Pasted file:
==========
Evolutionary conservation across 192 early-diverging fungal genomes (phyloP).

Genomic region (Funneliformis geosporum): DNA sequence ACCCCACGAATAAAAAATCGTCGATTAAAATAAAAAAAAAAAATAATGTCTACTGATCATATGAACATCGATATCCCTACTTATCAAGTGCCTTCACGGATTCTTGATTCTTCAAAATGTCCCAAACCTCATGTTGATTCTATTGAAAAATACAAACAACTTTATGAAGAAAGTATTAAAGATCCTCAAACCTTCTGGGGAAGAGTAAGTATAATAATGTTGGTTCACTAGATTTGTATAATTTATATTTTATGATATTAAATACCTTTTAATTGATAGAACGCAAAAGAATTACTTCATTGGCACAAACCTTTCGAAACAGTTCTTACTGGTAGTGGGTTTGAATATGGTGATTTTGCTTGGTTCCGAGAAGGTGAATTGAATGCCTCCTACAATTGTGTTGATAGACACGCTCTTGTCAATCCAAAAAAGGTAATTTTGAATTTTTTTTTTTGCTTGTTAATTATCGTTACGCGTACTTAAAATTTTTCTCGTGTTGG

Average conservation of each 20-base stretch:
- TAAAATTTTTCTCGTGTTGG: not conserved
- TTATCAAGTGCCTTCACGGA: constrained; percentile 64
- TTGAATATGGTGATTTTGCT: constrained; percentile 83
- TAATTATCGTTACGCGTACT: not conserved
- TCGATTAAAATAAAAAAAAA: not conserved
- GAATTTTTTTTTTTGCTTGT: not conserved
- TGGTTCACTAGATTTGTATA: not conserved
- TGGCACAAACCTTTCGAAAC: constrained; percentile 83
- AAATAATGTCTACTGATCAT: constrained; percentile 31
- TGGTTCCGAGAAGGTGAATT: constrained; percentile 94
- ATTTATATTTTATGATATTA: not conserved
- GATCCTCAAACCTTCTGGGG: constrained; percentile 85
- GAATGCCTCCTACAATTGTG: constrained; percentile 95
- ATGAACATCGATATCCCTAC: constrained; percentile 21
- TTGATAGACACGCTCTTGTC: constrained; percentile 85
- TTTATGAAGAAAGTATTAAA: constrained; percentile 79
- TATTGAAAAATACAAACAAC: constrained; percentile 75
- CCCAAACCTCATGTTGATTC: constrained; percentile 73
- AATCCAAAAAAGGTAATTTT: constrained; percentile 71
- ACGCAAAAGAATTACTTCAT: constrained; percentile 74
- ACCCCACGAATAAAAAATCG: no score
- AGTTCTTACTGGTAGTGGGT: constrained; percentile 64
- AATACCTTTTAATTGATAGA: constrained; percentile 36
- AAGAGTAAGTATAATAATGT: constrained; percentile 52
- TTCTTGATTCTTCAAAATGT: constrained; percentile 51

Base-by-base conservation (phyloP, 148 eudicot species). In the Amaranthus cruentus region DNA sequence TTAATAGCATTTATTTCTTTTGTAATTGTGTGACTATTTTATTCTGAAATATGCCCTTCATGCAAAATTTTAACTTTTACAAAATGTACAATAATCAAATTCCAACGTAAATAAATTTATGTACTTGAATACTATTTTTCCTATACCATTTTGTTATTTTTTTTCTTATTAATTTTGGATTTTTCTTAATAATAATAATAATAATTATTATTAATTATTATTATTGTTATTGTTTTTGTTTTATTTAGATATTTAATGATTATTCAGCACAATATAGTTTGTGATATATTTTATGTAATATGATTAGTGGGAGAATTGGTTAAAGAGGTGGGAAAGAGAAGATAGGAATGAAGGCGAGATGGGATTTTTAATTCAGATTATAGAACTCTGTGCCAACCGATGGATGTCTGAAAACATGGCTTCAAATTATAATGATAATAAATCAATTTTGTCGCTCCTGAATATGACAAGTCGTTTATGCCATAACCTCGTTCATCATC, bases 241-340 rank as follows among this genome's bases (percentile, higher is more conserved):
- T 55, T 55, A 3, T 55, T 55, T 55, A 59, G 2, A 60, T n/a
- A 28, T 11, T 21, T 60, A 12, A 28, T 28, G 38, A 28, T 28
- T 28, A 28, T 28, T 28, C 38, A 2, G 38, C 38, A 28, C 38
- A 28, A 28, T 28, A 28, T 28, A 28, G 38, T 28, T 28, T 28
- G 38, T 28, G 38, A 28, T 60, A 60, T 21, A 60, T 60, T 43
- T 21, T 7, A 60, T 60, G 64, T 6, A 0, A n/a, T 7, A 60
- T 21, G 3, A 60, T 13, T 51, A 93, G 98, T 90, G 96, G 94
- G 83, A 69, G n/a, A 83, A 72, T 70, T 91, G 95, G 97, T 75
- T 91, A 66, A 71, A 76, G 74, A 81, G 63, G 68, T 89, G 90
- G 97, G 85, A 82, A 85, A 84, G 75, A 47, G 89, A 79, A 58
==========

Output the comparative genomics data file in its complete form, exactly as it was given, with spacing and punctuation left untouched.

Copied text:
Evolutionary conservation across 192 early-diverging fungal genomes (phyloP).

Genomic region (Funneliformis geosporum): DNA sequence ACCCCACGAATAAAAAATCGTCGATTAAAATAAAAAAAAAAAATAATGTCTACTGATCATATGAACATCGATATCCCTACTTATCAAGTGCCTTCACGGATTCTTGATTCTTCAAAATGTCCCAAACCTCATGTTGATTCTATTGAAAAATACAAACAACTTTATGAAGAAAGTATTAAAGATCCTCAAACCTTCTGGGGAAGAGTAAGTATAATAATGTTGGTTCACTAGATTTGTATAATTTATATTTTATGATATTAAATACCTTTTAATTGATAGAACGCAAAAGAATTACTTCATTGGCACAAACCTTTCGAAACAGTTCTTACTGGTAGTGGGTTTGAATATGGTGATTTTGCTTGGTTCCGAGAAGGTGAATTGAATGCCTCCTACAATTGTGTTGATAGACACGCTCTTGTCAATCCAAAAAAGGTAATTTTGAATTTTTTTTTTTGCTTGTTAATTATCGTTACGCGTACTTAAAATTTTTCTCGTGTTGG

Average conservation of each 20-base stretch:
- TAAAATTTTTCTCGTGTTGG: not conserved
- TTATCAAGTGCCTTCACGGA: constrained; percentile 64
- TTGAATATGGTGATTTTGCT: constrained; percentile 83
- TAATTATCGTTACGCGTACT: not conserved
- TCGATTAAAATAAAAAAAAA: not conserved
- GAATTTTTTTTTTTGCTTGT: not conserved
- TGGTTCACTAGATTTGTATA: not conserved
- TGGCACAAACCTTTCGAAAC: constrained; percentile 83
- AAATAATGTCTACTGATCAT: constrained; percentile 31
- TGGTTCCGAGAAGGTGAATT: constrained; percentile 94
- ATTTATATTTTATGATATTA: not conserved
- GATCCTCAAACCTTCTGGGG: constrained; percentile 85
- GAATGCCTCCTACAATTGTG: constrained; percentile 95
- ATGAACATCGATATCCCTAC: constrained; percentile 21
- TTGATAGACACGCTCTTGTC: constrained; percentile 85
- TTTATGAAGAAAGTATTAAA: constrained; percentile 79
- TATTGAAAAATACAAACAAC: constrained; percentile 75
- CCCAAACCTCATGTTGATTC: constrained; percentile 73
- AATCCAAAAAAGGTAATTTT: constrained; percentile 71
- ACGCAAAAGAATTACTTCAT: constrained; percentile 74
- ACCCCACGAATAAAAAATCG: no score
- AGTTCTTACTGGTAGTGGGT: constrained; percentile 64
- AATACCTTTTAATTGATAGA: constrained; percentile 36
- AAGAGTAAGTATAATAATGT: constrained; percentile 52
- TTCTTGATTCTTCAAAATGT: constrained; percentile 51

Base-by-base conservation (phyloP, 148 eudicot species). In the Amaranthus cruentus region DNA sequence TTAATAGCATTTATTTCTTTTGTAATTGTGTGACTATTTTATTCTGAAATATGCCCTTCATGCAAAATTTTAACTTTTACAAAATGTACAATAATCAAATTCCAACGTAAATAAATTTATGTACTTGAATACTATTTTTCCTATACCATTTTGTTATTTTTTTTCTTATTAATTTTGGATTTTTCTTAATAATAATAATAATAATTATTATTAATTATTATTATTGTTATTGTTTTTGTTTTATTTAGATATTTAATGATTATTCAGCACAATATAGTTTGTGATATATTTTATGTAATATGATTAGTGGGAGAATTGGTTAAAGAGGTGGGAAAGAGAAGATAGGAATGAAGGCGAGATGGGATTTTTAATTCAGATTATAGAACTCTGTGCCAACCGATGGATGTCTGAAAACATGGCTTCAAATTATAATGATAATAAATCAATTTTGTCGCTCCTGAATATGACAAGTCGTTTATGCCATAACCTCGTTCATCATC, bases 241-340 rank as follows among this genome's bases (percentile, higher is more conserved):
- T 55, T 55, A 3, T 55, T 55, T 55, A 59, G 2, A 60, T n/a
- A 28, T 11, T 21, T 60, A 12, A 28, T 28, G 38, A 28, T 28
- T 28, A 28, T 28, T 28, C 38, A 2, G 38, C 38, A 28, C 38
- A 28, A 28, T 28, A 28, T 28, A 28, G 38, T 28, T 28, T 28
- G 38, T 28, G 38, A 28, T 60, A 60, T 21, A 60, T 60, T 43
- T 21, T 7, A 60, T 60, G 64, T 6, A 0, A n/a, T 7, A 60
- T 21, G 3, A 60, T 13, T 51, A 93, G 98, T 90, G 96, G 94
- G 83, A 69, G n/a, A 83, A 72, T 70, T 91, G 95, G 97, T 75
- T 91, A 66, A 71, A 76, G 74, A 81, G 63, G 68, T 89, G 90
- G 97, G 85, A 82, A 85, A 84, G 75, A 47, G 89, A 79, A 58